05/04/2007, 00.00
CHINA
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Village chief goes to Beijing eight times because of land seizures

Local officials mistreat and use violence against Weiwu village chief Xu Jianguo, but he is back in the capital to petition the central government, demanding justice for his village whose lands have been stolen by local Communists.

Beijing (AsiaNews/Agencies) – After five years of arrests and violent treatment by local Communist officials, a rural village chief in the eastern province of Jilin has returned to Beijing to petition the central government in the hope that government leaders will intervene against land seizures.

Weiwu village chief Xu Jianguo is one of the tens of thousands of visitors to the State Petition Office who every year demand justice from national leaders. For years the latter urged the population to complain, only to ignore them.

Mr Xu, 49, said that for the past five years he has played hide-and-seek with officials from his village and Xiaojia Township to which the village belong; however, these officials have never listened to his complaints and continued seizing land from the local population.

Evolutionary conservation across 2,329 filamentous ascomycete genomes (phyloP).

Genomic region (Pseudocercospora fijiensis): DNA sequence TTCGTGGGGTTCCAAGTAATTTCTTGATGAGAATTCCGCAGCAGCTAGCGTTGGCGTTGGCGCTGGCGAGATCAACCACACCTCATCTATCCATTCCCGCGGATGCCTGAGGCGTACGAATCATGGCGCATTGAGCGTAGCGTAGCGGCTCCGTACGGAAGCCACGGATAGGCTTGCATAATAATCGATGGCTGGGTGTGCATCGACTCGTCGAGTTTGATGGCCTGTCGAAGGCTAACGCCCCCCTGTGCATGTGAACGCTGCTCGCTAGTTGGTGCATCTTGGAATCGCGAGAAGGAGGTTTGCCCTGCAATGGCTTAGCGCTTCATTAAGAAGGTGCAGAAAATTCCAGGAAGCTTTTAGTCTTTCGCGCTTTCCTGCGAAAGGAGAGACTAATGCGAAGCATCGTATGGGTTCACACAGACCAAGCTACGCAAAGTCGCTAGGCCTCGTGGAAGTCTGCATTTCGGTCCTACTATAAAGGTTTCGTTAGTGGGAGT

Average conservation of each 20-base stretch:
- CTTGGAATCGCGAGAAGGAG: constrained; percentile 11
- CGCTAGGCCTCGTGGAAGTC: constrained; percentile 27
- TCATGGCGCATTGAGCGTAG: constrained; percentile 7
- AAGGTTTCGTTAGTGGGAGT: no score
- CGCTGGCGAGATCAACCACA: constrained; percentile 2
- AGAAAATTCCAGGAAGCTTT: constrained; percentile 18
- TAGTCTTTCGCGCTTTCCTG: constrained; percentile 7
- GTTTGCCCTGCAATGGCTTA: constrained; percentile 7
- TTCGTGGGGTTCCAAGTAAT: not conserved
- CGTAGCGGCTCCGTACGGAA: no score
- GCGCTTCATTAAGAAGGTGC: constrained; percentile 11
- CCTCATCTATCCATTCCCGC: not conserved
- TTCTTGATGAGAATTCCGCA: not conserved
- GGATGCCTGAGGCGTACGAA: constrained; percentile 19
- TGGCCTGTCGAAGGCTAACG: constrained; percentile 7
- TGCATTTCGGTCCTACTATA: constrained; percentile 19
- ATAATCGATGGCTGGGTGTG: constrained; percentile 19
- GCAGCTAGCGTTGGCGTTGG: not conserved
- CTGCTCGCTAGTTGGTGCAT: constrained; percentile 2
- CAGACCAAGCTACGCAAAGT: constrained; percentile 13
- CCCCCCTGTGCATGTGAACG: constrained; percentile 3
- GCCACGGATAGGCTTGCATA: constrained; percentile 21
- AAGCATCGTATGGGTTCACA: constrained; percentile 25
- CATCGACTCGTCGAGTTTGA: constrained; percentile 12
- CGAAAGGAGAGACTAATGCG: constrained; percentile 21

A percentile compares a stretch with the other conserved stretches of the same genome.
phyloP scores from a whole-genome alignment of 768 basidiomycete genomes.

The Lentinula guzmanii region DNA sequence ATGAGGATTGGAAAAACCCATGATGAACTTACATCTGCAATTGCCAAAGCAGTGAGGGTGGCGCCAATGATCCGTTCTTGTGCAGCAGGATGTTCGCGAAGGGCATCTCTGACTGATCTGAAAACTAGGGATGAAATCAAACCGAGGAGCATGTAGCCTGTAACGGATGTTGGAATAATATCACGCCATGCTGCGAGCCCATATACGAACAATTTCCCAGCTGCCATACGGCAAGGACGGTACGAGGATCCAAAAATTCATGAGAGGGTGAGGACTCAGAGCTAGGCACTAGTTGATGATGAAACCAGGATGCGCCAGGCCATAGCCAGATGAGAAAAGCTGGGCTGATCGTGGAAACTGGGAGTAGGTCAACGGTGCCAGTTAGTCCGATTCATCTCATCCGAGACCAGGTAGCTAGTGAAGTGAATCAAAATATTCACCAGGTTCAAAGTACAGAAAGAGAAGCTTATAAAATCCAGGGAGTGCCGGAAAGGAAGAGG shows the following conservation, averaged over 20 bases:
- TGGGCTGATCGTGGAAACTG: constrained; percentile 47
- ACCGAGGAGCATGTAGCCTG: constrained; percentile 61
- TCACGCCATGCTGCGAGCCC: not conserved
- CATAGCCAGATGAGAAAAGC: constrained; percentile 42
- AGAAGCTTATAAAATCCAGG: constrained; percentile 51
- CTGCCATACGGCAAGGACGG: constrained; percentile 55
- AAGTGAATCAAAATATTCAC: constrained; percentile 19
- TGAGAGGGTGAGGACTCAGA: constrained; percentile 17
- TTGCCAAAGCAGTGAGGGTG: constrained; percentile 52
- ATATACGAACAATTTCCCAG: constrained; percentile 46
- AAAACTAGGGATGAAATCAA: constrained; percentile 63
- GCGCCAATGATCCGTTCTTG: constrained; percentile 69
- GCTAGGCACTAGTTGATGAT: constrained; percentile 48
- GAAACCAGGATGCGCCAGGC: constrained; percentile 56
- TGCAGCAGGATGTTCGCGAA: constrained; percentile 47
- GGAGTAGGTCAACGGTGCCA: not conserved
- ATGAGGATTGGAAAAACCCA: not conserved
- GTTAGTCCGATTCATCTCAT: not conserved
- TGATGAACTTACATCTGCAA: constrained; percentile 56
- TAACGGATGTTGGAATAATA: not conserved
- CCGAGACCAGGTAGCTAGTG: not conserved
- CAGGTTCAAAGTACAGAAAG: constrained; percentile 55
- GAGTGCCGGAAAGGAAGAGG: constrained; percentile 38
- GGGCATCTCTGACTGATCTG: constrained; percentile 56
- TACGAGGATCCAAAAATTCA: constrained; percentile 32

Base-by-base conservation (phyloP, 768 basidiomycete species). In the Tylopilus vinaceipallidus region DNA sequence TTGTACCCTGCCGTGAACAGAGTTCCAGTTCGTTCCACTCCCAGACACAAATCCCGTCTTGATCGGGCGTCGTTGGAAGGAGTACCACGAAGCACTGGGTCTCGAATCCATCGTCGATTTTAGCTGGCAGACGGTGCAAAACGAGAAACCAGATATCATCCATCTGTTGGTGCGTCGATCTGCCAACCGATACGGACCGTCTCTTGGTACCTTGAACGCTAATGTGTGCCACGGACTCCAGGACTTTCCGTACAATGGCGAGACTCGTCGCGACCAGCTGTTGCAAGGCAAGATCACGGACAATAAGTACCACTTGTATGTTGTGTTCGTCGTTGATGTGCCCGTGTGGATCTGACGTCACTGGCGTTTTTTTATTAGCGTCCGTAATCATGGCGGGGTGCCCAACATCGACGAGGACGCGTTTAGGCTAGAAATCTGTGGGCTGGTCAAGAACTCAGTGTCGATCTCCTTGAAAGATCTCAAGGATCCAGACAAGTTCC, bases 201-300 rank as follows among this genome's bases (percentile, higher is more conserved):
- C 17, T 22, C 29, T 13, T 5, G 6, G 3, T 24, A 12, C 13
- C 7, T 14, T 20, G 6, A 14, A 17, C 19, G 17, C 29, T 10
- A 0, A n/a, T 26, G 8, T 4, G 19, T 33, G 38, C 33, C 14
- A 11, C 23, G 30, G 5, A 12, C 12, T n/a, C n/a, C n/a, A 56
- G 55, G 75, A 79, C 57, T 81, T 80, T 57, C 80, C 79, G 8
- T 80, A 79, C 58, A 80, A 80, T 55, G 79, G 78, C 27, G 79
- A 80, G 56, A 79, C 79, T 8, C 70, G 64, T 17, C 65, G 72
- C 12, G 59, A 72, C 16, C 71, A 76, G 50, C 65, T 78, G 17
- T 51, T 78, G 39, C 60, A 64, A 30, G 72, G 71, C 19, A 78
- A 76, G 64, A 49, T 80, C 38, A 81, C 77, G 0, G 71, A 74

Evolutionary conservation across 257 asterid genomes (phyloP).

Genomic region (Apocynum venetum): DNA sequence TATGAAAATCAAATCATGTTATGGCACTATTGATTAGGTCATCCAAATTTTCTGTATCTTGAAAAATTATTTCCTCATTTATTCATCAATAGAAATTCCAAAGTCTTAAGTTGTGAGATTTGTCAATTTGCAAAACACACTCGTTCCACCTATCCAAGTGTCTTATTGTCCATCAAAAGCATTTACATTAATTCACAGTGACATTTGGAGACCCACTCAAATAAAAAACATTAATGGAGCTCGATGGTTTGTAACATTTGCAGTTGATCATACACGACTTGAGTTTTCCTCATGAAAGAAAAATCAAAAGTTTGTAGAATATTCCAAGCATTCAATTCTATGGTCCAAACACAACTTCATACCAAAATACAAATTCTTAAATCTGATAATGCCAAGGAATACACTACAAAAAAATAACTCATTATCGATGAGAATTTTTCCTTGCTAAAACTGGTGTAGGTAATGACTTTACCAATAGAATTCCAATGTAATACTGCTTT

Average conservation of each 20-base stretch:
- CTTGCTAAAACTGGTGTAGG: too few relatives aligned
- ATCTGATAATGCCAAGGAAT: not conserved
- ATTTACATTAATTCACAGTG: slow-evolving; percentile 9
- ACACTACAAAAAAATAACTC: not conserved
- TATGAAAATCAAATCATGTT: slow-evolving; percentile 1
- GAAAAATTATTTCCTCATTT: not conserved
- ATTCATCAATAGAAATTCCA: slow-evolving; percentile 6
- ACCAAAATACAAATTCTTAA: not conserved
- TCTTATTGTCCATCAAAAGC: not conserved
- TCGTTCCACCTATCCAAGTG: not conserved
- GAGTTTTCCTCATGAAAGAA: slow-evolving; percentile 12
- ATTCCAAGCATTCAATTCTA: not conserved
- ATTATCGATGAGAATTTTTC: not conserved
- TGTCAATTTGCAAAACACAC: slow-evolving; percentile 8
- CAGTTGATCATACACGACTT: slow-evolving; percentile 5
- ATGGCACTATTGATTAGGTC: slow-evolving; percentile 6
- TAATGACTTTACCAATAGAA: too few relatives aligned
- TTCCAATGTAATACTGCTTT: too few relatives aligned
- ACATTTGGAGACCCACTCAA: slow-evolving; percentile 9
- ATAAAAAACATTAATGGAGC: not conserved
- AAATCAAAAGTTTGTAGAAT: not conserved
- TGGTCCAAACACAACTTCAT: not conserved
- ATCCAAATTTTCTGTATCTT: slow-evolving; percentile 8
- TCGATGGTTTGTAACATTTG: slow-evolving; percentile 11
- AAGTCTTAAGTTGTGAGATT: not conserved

Right now, what worries him the most is his family. “I am just worried about my wife and son. They are under great pressure as local officials have harassed them since I left the village,” he said. “But it will not stop me from petitioning because I believe that President Hu Jintao and Premier Wen Jiabao will solve our problem one day.”

Mr Xu said he was obliged to speak up for the villagers when he was elected village chief in 2004. He explained that his predecessor had cheated Weiwu villagers into selling 120 hectares of their land to a neighbouring village but had failed to ensure they were paid compensation. He alleges his village's former party secretary, Zhang Fuguo, has since absconded with 3 million yuan in public funds.

Because he kept going to Beijing to petition, Weiwu village party secretary Lo Jide refused to pay Mr Xu his salary and even unilaterally stated that he had been fired, although a dismissal would require the approval of two-thirds of the villagers.

His courage has cost him a lot. According to villager Zhang Qingjin, he was beaten up several times by thugs. “He was sent to the hospital three times over the past few years,” Ms Zhang said. “But no one has been arrested so far as local police were all reluctant to act.”

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